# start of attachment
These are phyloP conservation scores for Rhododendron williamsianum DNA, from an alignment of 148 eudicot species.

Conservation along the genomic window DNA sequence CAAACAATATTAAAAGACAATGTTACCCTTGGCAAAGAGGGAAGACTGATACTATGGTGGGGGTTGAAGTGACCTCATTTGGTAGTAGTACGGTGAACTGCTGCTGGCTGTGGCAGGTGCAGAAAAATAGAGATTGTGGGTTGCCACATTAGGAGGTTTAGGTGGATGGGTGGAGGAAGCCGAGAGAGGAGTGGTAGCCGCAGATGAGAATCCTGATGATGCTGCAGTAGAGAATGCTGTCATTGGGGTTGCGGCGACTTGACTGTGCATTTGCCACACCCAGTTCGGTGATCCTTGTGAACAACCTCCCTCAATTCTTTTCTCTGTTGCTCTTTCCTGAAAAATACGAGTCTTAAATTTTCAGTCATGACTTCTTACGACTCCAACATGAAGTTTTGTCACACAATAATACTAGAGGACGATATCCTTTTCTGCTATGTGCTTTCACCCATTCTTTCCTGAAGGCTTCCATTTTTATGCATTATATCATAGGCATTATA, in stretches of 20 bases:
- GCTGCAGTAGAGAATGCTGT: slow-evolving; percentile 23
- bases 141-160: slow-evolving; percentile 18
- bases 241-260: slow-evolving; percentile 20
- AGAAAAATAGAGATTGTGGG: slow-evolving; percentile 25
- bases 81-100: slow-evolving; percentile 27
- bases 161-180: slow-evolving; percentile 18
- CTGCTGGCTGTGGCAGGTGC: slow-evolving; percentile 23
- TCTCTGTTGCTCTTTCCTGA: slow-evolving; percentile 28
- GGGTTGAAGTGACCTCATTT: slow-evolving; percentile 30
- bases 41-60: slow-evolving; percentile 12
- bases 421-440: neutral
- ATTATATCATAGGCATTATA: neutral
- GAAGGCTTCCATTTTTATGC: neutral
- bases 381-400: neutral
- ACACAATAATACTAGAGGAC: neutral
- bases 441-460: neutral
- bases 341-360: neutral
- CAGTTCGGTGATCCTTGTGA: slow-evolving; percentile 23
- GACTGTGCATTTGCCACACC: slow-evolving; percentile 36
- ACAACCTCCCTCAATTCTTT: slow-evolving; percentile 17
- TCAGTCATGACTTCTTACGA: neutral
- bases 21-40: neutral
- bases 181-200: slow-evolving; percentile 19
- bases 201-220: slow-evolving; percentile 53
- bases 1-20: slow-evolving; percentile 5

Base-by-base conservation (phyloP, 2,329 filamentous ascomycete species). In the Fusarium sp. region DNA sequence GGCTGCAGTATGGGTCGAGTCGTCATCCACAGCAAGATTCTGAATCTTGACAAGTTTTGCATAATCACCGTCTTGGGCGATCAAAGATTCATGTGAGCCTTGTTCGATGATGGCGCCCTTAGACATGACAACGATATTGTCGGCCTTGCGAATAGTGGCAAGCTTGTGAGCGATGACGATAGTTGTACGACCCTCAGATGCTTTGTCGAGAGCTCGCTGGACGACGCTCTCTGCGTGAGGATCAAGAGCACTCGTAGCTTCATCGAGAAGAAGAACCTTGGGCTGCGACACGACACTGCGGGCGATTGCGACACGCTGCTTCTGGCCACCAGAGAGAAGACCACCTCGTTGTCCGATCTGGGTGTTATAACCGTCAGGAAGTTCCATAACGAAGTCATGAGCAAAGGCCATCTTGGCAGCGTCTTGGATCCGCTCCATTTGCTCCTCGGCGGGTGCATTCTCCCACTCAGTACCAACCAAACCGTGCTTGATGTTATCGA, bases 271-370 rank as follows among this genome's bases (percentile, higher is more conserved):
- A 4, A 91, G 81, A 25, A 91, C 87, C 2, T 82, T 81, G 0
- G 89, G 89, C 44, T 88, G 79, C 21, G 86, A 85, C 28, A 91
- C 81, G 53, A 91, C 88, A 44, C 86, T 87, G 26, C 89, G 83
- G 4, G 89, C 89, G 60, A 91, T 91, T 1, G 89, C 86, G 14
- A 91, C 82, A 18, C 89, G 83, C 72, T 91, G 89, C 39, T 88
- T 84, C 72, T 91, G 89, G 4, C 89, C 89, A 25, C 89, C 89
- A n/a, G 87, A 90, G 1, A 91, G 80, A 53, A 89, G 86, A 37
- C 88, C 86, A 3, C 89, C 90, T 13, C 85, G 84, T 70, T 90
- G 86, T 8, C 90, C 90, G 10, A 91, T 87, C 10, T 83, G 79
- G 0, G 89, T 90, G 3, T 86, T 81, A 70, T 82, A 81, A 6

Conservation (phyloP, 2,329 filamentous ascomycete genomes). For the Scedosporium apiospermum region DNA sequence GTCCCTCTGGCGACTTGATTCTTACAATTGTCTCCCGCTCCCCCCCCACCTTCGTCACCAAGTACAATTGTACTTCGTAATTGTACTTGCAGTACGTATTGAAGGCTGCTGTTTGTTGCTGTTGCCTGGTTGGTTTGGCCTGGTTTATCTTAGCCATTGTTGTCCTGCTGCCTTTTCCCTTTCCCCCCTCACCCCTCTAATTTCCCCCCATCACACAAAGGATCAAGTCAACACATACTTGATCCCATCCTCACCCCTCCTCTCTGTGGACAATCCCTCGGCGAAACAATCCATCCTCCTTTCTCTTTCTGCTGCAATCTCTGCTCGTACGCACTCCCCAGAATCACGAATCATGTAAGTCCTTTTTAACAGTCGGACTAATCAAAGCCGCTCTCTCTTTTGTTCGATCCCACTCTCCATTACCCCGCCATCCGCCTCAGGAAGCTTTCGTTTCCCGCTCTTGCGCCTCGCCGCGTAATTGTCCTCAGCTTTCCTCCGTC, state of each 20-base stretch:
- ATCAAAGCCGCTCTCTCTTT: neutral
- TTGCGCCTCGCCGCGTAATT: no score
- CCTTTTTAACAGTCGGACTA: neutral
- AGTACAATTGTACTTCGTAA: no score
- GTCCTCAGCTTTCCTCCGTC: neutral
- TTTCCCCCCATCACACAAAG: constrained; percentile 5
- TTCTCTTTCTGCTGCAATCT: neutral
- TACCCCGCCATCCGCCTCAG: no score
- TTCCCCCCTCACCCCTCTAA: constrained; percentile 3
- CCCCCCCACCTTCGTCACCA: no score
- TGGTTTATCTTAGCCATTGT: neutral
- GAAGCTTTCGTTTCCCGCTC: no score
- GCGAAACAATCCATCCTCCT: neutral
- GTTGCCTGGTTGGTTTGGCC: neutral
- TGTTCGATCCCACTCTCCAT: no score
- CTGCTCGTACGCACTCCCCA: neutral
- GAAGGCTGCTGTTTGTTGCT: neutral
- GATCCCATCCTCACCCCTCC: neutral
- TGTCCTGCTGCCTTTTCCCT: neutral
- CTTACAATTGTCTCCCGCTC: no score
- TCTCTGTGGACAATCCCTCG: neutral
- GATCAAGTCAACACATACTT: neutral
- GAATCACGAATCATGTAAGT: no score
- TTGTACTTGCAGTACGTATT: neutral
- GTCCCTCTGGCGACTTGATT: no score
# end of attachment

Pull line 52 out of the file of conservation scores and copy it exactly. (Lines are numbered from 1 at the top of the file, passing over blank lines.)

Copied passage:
- GCGAAACAATCCATCCTCCT: neutral